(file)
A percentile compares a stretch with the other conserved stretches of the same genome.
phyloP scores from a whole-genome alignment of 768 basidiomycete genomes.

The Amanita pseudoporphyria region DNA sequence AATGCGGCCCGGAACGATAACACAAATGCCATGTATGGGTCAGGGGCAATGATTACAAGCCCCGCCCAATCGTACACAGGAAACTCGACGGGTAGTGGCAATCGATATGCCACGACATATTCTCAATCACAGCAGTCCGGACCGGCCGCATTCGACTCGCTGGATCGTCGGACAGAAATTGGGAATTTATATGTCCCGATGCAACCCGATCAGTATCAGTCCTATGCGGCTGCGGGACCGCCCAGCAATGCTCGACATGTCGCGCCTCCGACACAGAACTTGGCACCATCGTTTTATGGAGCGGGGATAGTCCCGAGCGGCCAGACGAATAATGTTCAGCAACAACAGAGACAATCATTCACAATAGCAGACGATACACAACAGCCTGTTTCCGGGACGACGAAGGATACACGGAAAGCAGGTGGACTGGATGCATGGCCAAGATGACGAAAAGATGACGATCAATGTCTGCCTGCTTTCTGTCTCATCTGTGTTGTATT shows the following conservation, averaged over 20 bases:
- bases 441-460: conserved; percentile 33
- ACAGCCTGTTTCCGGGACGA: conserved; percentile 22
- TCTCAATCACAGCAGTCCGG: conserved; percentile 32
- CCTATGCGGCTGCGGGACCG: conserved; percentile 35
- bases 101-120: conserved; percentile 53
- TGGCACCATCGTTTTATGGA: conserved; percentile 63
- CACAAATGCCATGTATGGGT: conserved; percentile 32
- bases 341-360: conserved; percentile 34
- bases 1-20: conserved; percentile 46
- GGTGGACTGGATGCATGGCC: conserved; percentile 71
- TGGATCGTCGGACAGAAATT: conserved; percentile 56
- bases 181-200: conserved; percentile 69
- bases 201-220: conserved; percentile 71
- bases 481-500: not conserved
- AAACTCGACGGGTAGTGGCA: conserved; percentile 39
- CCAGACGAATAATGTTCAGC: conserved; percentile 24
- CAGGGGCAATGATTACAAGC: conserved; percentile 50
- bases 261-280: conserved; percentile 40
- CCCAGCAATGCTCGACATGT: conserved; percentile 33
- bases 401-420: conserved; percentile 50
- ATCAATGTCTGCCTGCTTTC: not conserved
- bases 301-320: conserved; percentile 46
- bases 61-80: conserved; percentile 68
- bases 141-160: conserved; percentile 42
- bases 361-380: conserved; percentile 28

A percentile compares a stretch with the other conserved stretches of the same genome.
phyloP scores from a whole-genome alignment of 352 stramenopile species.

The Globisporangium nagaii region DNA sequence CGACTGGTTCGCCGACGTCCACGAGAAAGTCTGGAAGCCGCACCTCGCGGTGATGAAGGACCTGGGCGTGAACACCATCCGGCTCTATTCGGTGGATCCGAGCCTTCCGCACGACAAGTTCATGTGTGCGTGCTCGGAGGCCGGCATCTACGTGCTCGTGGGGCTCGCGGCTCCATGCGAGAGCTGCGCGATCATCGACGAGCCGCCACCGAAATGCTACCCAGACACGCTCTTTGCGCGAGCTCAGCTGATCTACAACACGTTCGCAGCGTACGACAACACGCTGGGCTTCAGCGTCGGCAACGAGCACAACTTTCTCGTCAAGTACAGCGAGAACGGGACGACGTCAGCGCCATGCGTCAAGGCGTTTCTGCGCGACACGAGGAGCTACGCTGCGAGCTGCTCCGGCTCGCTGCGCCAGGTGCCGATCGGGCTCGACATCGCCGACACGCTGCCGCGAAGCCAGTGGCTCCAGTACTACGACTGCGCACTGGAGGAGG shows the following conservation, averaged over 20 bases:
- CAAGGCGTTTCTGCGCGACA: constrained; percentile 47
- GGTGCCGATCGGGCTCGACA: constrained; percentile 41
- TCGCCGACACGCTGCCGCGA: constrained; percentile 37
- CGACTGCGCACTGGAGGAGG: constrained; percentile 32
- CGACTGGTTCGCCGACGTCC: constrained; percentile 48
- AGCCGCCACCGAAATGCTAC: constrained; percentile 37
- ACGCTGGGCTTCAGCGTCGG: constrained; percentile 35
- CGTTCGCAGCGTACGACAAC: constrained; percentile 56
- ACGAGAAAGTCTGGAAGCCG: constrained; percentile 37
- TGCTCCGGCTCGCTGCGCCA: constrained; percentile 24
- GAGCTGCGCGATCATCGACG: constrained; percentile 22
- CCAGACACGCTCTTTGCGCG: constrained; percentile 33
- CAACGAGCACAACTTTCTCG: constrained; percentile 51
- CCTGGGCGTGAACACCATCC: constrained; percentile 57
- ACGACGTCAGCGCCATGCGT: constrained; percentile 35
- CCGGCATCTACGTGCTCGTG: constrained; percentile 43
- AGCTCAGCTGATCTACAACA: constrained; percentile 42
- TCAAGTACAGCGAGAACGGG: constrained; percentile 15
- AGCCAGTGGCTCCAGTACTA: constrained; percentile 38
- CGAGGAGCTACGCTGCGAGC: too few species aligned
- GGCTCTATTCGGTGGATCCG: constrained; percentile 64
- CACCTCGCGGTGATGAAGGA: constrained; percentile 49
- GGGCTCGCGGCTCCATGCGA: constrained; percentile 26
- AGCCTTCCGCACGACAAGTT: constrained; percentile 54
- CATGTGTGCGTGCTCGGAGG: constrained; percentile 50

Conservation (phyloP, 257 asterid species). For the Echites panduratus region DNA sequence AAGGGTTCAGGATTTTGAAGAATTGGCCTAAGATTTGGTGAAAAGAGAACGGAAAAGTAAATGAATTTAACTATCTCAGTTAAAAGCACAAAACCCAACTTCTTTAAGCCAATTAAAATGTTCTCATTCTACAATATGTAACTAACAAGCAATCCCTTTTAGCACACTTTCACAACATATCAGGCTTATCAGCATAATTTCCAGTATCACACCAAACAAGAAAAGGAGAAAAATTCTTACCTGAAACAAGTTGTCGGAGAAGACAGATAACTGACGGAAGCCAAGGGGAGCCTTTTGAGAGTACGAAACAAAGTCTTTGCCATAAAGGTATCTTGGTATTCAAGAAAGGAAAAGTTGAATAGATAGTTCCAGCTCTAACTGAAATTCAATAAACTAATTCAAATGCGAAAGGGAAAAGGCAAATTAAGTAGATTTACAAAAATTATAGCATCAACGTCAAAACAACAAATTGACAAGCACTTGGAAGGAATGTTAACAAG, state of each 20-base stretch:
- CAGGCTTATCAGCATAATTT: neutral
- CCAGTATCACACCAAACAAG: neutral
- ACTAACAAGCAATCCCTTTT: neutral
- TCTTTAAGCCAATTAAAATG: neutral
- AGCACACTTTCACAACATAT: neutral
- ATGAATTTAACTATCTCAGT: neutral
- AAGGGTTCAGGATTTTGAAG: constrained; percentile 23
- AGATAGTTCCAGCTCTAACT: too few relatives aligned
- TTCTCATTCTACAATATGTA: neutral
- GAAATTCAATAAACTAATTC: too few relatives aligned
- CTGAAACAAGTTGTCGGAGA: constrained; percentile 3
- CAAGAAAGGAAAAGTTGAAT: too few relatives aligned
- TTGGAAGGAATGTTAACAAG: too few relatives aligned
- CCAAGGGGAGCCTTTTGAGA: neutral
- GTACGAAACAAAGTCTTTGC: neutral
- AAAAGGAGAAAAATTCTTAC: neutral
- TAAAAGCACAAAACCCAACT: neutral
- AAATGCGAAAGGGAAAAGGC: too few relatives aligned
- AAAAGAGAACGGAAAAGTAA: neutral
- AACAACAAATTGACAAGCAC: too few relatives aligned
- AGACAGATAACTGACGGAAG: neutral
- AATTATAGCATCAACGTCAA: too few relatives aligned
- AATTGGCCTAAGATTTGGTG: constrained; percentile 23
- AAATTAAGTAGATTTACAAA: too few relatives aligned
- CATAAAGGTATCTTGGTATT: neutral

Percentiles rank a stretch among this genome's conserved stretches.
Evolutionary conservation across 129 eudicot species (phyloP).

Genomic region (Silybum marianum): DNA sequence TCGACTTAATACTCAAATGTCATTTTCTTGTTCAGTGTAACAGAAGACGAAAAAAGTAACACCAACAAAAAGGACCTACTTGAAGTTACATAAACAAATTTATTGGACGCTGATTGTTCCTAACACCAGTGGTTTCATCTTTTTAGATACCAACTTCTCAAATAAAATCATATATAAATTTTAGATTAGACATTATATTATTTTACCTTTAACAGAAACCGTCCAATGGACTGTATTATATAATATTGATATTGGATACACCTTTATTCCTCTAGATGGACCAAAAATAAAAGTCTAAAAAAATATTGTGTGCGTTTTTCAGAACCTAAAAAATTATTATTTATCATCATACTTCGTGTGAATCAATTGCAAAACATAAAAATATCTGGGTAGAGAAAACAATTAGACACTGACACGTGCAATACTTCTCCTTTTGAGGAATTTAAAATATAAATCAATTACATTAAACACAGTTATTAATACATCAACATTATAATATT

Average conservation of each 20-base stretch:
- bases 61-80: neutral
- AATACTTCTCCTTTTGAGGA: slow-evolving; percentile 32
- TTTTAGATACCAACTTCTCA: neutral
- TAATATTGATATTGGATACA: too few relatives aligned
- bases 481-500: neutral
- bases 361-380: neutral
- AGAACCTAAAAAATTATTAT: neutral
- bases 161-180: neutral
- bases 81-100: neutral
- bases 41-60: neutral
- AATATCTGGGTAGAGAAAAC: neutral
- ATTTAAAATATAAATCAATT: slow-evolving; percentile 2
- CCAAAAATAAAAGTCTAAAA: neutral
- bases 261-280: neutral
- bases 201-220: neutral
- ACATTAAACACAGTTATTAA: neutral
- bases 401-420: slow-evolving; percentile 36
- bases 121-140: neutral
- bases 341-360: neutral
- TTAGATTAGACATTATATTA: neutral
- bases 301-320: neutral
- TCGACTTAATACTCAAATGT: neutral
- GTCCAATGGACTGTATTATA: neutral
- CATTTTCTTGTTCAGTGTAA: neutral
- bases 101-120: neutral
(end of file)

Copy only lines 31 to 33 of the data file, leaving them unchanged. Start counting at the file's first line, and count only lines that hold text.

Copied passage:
The Globisporangium nagaii region DNA sequence CGACTGGTTCGCCGACGTCCACGAGAAAGTCTGGAAGCCGCACCTCGCGGTGATGAAGGACCTGGGCGTGAACACCATCCGGCTCTATTCGGTGGATCCGAGCCTTCCGCACGACAAGTTCATGTGTGCGTGCTCGGAGGCCGGCATCTACGTGCTCGTGGGGCTCGCGGCTCCATGCGAGAGCTGCGCGATCATCGACGAGCCGCCACCGAAATGCTACCCAGACACGCTCTTTGCGCGAGCTCAGCTGATCTACAACACGTTCGCAGCGTACGACAACACGCTGGGCTTCAGCGTCGGCAACGAGCACAACTTTCTCGTCAAGTACAGCGAGAACGGGACGACGTCAGCGCCATGCGTCAAGGCGTTTCTGCGCGACACGAGGAGCTACGCTGCGAGCTGCTCCGGCTCGCTGCGCCAGGTGCCGATCGGGCTCGACATCGCCGACACGCTGCCGCGAAGCCAGTGGCTCCAGTACTACGACTGCGCACTGGAGGAGG shows the following conservation, averaged over 20 bases:
- CAAGGCGTTTCTGCGCGACA: constrained; percentile 47
- GGTGCCGATCGGGCTCGACA: constrained; percentile 41